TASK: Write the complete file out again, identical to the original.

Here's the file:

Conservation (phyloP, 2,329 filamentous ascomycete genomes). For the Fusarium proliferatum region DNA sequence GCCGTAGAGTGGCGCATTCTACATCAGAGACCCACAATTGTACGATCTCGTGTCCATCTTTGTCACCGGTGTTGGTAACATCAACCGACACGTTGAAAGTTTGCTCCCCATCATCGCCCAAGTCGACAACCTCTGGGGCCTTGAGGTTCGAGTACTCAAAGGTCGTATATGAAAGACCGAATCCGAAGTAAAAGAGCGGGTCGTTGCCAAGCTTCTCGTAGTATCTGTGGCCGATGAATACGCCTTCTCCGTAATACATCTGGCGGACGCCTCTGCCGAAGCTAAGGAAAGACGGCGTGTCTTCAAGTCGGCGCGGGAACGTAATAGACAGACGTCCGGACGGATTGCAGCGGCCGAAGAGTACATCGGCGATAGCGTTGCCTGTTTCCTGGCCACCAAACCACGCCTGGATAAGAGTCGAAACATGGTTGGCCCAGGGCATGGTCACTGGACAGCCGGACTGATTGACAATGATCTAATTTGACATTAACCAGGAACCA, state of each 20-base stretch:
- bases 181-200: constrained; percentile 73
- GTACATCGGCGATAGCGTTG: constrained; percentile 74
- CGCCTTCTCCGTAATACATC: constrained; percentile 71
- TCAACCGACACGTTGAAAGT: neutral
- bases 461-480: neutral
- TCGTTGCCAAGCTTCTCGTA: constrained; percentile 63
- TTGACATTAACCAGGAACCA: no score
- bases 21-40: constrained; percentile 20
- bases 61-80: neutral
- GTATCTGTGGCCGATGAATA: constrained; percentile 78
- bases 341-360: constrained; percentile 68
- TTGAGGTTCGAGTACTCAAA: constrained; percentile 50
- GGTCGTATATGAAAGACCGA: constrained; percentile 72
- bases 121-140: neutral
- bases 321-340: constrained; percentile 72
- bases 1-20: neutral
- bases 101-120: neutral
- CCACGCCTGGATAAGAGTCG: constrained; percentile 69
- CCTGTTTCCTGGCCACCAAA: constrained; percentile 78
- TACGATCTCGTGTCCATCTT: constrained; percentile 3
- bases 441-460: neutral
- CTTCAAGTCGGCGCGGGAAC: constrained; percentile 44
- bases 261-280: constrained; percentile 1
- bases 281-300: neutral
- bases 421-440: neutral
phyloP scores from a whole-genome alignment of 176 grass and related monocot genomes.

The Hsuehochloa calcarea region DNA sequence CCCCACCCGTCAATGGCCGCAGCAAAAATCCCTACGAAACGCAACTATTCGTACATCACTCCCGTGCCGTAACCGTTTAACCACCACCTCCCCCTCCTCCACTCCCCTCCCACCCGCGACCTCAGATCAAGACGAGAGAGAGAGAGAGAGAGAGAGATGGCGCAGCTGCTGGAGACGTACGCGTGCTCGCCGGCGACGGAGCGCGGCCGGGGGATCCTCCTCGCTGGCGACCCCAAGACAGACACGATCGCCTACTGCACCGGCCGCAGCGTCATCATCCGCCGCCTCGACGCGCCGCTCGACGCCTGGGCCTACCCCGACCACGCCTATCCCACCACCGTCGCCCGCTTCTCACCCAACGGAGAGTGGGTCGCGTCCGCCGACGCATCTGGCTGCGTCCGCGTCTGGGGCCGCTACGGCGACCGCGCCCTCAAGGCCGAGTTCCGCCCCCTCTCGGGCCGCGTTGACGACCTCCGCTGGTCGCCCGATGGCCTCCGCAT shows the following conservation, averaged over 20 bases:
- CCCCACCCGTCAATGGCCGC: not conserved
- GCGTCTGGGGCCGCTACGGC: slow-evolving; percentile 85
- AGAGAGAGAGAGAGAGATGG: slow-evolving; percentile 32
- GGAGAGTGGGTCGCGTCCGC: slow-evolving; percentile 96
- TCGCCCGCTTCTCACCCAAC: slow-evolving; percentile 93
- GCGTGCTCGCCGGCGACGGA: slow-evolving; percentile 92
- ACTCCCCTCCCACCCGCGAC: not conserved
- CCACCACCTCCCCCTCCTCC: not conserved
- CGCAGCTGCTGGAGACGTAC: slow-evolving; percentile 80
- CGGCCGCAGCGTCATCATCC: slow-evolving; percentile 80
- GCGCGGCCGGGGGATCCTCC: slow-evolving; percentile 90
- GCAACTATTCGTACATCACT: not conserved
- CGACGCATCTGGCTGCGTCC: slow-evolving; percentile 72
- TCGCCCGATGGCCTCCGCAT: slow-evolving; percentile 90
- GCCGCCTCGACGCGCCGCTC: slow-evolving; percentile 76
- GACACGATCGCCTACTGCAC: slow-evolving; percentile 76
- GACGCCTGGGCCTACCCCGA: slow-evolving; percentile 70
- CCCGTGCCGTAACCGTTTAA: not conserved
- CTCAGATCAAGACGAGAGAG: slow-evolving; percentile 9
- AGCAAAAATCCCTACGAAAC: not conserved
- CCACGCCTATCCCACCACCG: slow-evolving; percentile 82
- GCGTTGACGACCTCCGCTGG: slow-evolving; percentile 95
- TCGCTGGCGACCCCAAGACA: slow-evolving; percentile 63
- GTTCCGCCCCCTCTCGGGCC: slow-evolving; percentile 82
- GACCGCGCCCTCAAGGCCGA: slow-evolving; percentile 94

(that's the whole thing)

Conservation (phyloP, 2,329 filamentous ascomycete genomes). For the Fusarium proliferatum region DNA sequence GCCGTAGAGTGGCGCATTCTACATCAGAGACCCACAATTGTACGATCTCGTGTCCATCTTTGTCACCGGTGTTGGTAACATCAACCGACACGTTGAAAGTTTGCTCCCCATCATCGCCCAAGTCGACAACCTCTGGGGCCTTGAGGTTCGAGTACTCAAAGGTCGTATATGAAAGACCGAATCCGAAGTAAAAGAGCGGGTCGTTGCCAAGCTTCTCGTAGTATCTGTGGCCGATGAATACGCCTTCTCCGTAATACATCTGGCGGACGCCTCTGCCGAAGCTAAGGAAAGACGGCGTGTCTTCAAGTCGGCGCGGGAACGTAATAGACAGACGTCCGGACGGATTGCAGCGGCCGAAGAGTACATCGGCGATAGCGTTGCCTGTTTCCTGGCCACCAAACCACGCCTGGATAAGAGTCGAAACATGGTTGGCCCAGGGCATGGTCACTGGACAGCCGGACTGATTGACAATGATCTAATTTGACATTAACCAGGAACCA, state of each 20-base stretch:
- bases 181-200: constrained; percentile 73
- GTACATCGGCGATAGCGTTG: constrained; percentile 74
- CGCCTTCTCCGTAATACATC: constrained; percentile 71
- TCAACCGACACGTTGAAAGT: neutral
- bases 461-480: neutral
- TCGTTGCCAAGCTTCTCGTA: constrained; percentile 63
- TTGACATTAACCAGGAACCA: no score
- bases 21-40: constrained; percentile 20
- bases 61-80: neutral
- GTATCTGTGGCCGATGAATA: constrained; percentile 78
- bases 341-360: constrained; percentile 68
- TTGAGGTTCGAGTACTCAAA: constrained; percentile 50
- GGTCGTATATGAAAGACCGA: constrained; percentile 72
- bases 121-140: neutral
- bases 321-340: constrained; percentile 72
- bases 1-20: neutral
- bases 101-120: neutral
- CCACGCCTGGATAAGAGTCG: constrained; percentile 69
- CCTGTTTCCTGGCCACCAAA: constrained; percentile 78
- TACGATCTCGTGTCCATCTT: constrained; percentile 3
- bases 441-460: neutral
- CTTCAAGTCGGCGCGGGAAC: constrained; percentile 44
- bases 261-280: constrained; percentile 1
- bases 281-300: neutral
- bases 421-440: neutral
phyloP scores from a whole-genome alignment of 176 grass and related monocot genomes.

The Hsuehochloa calcarea region DNA sequence CCCCACCCGTCAATGGCCGCAGCAAAAATCCCTACGAAACGCAACTATTCGTACATCACTCCCGTGCCGTAACCGTTTAACCACCACCTCCCCCTCCTCCACTCCCCTCCCACCCGCGACCTCAGATCAAGACGAGAGAGAGAGAGAGAGAGAGAGATGGCGCAGCTGCTGGAGACGTACGCGTGCTCGCCGGCGACGGAGCGCGGCCGGGGGATCCTCCTCGCTGGCGACCCCAAGACAGACACGATCGCCTACTGCACCGGCCGCAGCGTCATCATCCGCCGCCTCGACGCGCCGCTCGACGCCTGGGCCTACCCCGACCACGCCTATCCCACCACCGTCGCCCGCTTCTCACCCAACGGAGAGTGGGTCGCGTCCGCCGACGCATCTGGCTGCGTCCGCGTCTGGGGCCGCTACGGCGACCGCGCCCTCAAGGCCGAGTTCCGCCCCCTCTCGGGCCGCGTTGACGACCTCCGCTGGTCGCCCGATGGCCTCCGCAT shows the following conservation, averaged over 20 bases:
- CCCCACCCGTCAATGGCCGC: not conserved
- GCGTCTGGGGCCGCTACGGC: slow-evolving; percentile 85
- AGAGAGAGAGAGAGAGATGG: slow-evolving; percentile 32
- GGAGAGTGGGTCGCGTCCGC: slow-evolving; percentile 96
- TCGCCCGCTTCTCACCCAAC: slow-evolving; percentile 93
- GCGTGCTCGCCGGCGACGGA: slow-evolving; percentile 92
- ACTCCCCTCCCACCCGCGAC: not conserved
- CCACCACCTCCCCCTCCTCC: not conserved
- CGCAGCTGCTGGAGACGTAC: slow-evolving; percentile 80
- CGGCCGCAGCGTCATCATCC: slow-evolving; percentile 80
- GCGCGGCCGGGGGATCCTCC: slow-evolving; percentile 90
- GCAACTATTCGTACATCACT: not conserved
- CGACGCATCTGGCTGCGTCC: slow-evolving; percentile 72
- TCGCCCGATGGCCTCCGCAT: slow-evolving; percentile 90
- GCCGCCTCGACGCGCCGCTC: slow-evolving; percentile 76
- GACACGATCGCCTACTGCAC: slow-evolving; percentile 76
- GACGCCTGGGCCTACCCCGA: slow-evolving; percentile 70
- CCCGTGCCGTAACCGTTTAA: not conserved
- CTCAGATCAAGACGAGAGAG: slow-evolving; percentile 9
- AGCAAAAATCCCTACGAAAC: not conserved
- CCACGCCTATCCCACCACCG: slow-evolving; percentile 82
- GCGTTGACGACCTCCGCTGG: slow-evolving; percentile 95
- TCGCTGGCGACCCCAAGACA: slow-evolving; percentile 63
- GTTCCGCCCCCTCTCGGGCC: slow-evolving; percentile 82
- GACCGCGCCCTCAAGGCCGA: slow-evolving; percentile 94